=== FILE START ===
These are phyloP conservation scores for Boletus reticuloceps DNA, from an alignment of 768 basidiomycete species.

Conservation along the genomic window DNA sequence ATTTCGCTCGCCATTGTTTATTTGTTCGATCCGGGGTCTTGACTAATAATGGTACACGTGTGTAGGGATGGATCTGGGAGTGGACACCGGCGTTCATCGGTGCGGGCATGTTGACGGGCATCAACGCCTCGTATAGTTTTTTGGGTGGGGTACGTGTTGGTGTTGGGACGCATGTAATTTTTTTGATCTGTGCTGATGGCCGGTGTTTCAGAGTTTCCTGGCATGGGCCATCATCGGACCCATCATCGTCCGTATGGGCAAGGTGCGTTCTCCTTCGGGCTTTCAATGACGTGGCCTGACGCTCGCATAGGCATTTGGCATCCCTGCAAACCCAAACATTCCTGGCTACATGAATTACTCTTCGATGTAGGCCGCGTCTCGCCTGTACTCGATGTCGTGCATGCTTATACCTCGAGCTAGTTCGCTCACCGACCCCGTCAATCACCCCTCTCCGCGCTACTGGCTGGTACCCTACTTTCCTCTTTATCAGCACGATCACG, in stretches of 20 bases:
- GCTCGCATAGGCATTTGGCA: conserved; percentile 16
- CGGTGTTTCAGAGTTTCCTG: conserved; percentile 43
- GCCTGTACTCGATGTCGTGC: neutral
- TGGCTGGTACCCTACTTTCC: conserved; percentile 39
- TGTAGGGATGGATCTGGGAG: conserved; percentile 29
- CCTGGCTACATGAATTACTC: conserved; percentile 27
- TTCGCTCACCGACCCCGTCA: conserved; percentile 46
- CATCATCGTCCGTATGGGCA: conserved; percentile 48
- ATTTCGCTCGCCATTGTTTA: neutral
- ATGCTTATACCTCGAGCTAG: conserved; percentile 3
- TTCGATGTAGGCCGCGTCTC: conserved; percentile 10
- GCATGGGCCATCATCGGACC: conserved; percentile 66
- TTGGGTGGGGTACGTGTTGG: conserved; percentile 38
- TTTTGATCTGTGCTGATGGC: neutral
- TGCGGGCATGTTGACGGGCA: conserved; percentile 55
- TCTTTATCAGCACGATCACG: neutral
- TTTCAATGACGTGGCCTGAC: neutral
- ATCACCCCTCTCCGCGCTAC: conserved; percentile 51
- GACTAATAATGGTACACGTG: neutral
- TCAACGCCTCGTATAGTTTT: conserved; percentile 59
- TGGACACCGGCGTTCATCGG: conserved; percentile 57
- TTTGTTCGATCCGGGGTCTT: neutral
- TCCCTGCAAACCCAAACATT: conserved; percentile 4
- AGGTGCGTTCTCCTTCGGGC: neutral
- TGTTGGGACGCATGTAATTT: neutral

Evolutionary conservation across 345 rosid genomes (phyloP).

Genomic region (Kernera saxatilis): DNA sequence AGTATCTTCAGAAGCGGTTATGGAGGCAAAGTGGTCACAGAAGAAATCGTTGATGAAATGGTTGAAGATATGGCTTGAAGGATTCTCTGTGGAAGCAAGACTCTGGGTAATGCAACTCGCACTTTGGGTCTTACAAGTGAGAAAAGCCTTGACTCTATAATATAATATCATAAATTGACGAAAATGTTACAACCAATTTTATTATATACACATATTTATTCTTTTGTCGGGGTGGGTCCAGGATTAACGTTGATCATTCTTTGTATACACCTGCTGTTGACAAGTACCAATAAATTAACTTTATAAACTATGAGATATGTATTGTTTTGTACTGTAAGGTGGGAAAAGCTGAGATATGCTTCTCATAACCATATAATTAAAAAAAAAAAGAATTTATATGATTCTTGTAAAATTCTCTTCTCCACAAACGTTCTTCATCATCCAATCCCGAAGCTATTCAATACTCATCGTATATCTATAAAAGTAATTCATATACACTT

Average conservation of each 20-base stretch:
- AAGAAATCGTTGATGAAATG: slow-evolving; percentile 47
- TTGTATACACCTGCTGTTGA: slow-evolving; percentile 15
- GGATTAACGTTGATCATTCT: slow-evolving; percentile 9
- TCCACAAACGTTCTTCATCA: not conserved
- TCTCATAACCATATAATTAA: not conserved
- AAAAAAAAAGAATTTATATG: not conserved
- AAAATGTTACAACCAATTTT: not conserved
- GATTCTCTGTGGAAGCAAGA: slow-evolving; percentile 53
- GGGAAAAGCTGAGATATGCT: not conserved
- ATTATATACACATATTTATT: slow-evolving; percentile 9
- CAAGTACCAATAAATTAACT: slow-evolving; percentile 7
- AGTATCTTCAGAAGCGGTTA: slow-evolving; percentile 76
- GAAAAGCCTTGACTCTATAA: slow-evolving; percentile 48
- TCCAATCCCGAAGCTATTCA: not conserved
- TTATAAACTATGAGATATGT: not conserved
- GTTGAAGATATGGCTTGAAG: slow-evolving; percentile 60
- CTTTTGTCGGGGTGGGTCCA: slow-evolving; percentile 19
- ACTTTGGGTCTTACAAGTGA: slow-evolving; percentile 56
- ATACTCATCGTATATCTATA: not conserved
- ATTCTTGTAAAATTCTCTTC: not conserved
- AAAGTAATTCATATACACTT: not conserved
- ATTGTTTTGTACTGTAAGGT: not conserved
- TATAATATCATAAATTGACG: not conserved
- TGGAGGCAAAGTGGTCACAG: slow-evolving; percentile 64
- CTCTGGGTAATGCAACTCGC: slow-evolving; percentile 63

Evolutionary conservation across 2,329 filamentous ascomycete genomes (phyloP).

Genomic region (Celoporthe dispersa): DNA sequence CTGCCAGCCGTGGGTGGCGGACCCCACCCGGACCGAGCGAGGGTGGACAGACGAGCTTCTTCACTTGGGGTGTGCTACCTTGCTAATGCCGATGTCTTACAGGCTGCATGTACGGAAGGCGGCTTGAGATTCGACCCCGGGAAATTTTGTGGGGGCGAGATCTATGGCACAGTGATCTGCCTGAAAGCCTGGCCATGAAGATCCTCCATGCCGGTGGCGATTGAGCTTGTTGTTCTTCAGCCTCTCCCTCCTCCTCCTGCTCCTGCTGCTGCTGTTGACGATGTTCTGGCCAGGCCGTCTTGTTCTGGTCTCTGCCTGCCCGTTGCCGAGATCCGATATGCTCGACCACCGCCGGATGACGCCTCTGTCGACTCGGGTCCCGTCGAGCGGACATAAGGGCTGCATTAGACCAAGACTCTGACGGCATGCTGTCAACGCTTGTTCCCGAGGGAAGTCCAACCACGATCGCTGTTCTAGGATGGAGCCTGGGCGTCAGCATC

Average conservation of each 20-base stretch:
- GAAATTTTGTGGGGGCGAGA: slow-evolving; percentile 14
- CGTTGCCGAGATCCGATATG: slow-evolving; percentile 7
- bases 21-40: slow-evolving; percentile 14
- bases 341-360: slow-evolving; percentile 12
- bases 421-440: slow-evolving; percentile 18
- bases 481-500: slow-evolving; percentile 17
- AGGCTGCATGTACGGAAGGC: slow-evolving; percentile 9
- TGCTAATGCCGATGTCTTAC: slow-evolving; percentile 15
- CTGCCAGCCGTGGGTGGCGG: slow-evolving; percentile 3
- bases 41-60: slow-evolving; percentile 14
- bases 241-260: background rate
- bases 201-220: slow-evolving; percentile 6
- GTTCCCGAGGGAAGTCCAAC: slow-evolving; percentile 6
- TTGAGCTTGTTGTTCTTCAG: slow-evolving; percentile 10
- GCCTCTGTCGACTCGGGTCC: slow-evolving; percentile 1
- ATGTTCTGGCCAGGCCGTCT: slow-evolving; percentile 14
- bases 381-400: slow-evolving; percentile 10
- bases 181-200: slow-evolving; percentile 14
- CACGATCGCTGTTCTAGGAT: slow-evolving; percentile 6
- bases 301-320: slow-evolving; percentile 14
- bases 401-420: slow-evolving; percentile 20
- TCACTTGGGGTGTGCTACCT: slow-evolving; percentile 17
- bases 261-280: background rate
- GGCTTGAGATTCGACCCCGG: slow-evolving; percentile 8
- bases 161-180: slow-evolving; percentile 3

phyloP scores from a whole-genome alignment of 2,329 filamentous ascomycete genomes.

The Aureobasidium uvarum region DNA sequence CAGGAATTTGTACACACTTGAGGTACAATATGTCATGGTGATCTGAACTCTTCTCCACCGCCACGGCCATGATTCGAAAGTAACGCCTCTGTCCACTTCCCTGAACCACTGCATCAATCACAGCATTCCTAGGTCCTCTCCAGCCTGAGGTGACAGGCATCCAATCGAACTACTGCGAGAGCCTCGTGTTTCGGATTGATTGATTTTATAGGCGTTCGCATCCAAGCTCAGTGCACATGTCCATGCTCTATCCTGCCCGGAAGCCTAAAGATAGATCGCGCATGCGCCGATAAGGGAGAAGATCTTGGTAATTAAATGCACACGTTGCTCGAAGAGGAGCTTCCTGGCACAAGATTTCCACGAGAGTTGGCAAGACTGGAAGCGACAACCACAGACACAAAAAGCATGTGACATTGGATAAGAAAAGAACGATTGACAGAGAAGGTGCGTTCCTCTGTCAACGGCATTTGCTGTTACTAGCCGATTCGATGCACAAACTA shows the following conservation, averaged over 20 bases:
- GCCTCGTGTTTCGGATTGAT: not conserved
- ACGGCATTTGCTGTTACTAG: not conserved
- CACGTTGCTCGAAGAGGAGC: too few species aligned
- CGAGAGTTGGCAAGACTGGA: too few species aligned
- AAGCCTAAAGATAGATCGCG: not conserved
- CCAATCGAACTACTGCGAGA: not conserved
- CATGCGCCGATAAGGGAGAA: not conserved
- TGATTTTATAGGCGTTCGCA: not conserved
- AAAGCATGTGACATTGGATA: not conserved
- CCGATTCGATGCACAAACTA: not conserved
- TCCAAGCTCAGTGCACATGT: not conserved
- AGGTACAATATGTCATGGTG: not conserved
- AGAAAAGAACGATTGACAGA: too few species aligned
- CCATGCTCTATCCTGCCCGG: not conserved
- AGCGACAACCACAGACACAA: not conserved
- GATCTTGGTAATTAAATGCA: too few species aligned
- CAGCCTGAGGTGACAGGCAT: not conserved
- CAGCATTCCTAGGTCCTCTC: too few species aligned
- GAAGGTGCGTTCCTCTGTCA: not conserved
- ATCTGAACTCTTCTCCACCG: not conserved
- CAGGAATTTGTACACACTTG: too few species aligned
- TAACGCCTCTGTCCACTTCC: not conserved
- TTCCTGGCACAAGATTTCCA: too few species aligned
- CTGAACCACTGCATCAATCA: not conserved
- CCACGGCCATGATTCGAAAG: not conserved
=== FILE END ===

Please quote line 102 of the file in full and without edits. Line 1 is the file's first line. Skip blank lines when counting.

- CAGCCTGAGGTGACAGGCAT: not conserved